your laps (leaders) to care for through the week.”

Zinn said he’s made a point of being involved in community activities during
his 35 years as a pastor. “If we are going to win the lost, we’ve got to
get out there where the lost people are,” he said.

Zinn noted his experience is, “People don’t turn down Jesus; they never
get to hear about Him. People turn down people who represent Jesus because of
the lifestyle we live.”

He said a church shouldn’t be just “a church in the community” but
instead “should be the community.”

Highland “was” the community through disaster relief when 300 of
700 people in the area worked to clear 40 tons of mud after rains and mudslides
in late December.

“We want to be part of Highland,” Zinn said. “God opens doors
all the time if we will just go through them.”

He noted California is “our state” and “our
responsibility.”

With 87 percent of the California population “dying and going to Hell,
don’t ever say you don’t have any prospects. If you will change what you are
looking for, you’ll find out they are all around you. If you do that, God will
bless your socks off,” Zinn said.

Bob Roberts, pastor of Northwood Church in Dallas, also struggled with
transformation until he got a handle on what God wanted to teach him and had in
store for him.

Roberts’ congregation was declining in attendance when he said he asked an
important question: “God, why don’t you bless me?”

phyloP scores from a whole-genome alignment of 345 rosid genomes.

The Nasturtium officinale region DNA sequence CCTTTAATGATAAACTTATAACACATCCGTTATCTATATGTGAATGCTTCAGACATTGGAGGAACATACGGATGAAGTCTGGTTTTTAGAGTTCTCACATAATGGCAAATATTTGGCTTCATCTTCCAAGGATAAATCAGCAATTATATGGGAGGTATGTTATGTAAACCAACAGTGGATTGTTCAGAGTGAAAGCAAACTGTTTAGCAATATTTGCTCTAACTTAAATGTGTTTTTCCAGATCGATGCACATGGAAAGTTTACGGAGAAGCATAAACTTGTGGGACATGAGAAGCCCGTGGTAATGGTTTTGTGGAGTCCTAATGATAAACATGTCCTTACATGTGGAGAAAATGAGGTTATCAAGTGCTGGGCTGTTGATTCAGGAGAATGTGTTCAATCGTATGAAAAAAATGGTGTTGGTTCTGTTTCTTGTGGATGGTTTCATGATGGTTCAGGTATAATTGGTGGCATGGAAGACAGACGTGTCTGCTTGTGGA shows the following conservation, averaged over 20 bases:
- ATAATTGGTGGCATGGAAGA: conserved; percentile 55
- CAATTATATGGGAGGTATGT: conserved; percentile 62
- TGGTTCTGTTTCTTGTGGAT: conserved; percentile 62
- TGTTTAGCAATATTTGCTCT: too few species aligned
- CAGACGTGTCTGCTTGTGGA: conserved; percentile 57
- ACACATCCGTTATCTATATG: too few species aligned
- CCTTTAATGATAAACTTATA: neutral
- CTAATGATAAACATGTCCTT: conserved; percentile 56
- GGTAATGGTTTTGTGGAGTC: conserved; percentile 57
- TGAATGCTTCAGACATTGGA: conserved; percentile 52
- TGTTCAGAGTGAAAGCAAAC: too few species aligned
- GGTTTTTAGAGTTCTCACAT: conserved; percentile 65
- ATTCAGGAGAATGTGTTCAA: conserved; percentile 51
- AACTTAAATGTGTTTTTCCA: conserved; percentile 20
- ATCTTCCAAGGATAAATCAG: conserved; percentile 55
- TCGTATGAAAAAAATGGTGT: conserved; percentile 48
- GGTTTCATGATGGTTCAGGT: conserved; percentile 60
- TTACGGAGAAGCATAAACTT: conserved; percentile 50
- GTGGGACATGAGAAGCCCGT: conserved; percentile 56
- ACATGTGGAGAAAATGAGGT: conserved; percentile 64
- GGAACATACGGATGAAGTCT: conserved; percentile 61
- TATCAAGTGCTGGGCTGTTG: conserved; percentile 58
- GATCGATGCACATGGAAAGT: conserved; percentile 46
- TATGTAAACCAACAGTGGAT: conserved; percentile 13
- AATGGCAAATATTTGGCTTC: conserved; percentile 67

The answer he received was even more important, Roberts said: “Bob,
when is Jesus going to be enough?”

That was a life-changing moment for the Texas pastor.

He “quit preaching for conversion and went to transformation,” he
said, realizing the lives of many of the new believers in the church weren’t
changing.

The next thing Roberts prayed was, “God, instead of being the biggest
church in the area, help me church this area.” In the years since,
Northwood has started some 30 congregations in the vicinity of the church. He
noted he stopped “thinking like a pastor” and started “thinking
like a missionary.”

Instead of receiving and keeping, Christians are to pass along what they’ve
learned about a relationship with Christ, and pastors must let their people go,
Roberts said.

“There will never be enough vocational missionaries, pastors, denominations,
networks to fulfill the Great Commission. There are more than enough followers
of Jesus. If we’ll but loose them and let them go and release them, the Great
Commission will be fulfilled.

“We’ve made Christianity and Christian work about the church. And it’s
not – it’s about the city,” Roberts said. “It’s not about the
preacher and the church, but the disciple and the city. If I focus on the
preacher, then I limit it. But if I celebrate that He’s given us the whole Body
of Christ, and I believe He wants the Great Commission fulfilled, then it’s my
responsibility to loose (church members) and let them go, and to equip them
with the Word of God.

“All we have to do is share the gospel. People are hungry for it!”
Roberts declared.

On Target also featured several pre-session conferences including
“Transformational Lives Through Small Groups” led by Ken Marler;
“Transformational Attractional Events,” Jerry Pipes; “Preparing
Your Church for Transformation,” Steve Macchia and Rick Anderson; and
“Partnerning With Your Pastor to Transform Your Life,” Robert Mees.

Troy Lee, worship leader from Living Way Community Church, along with a band
from the Los Angeles congregation, led worship for On Target.

Participants also had an opportunity to preview the new film “Courageous,”
from the creators of “Fireproof” and “Facing the Giants.”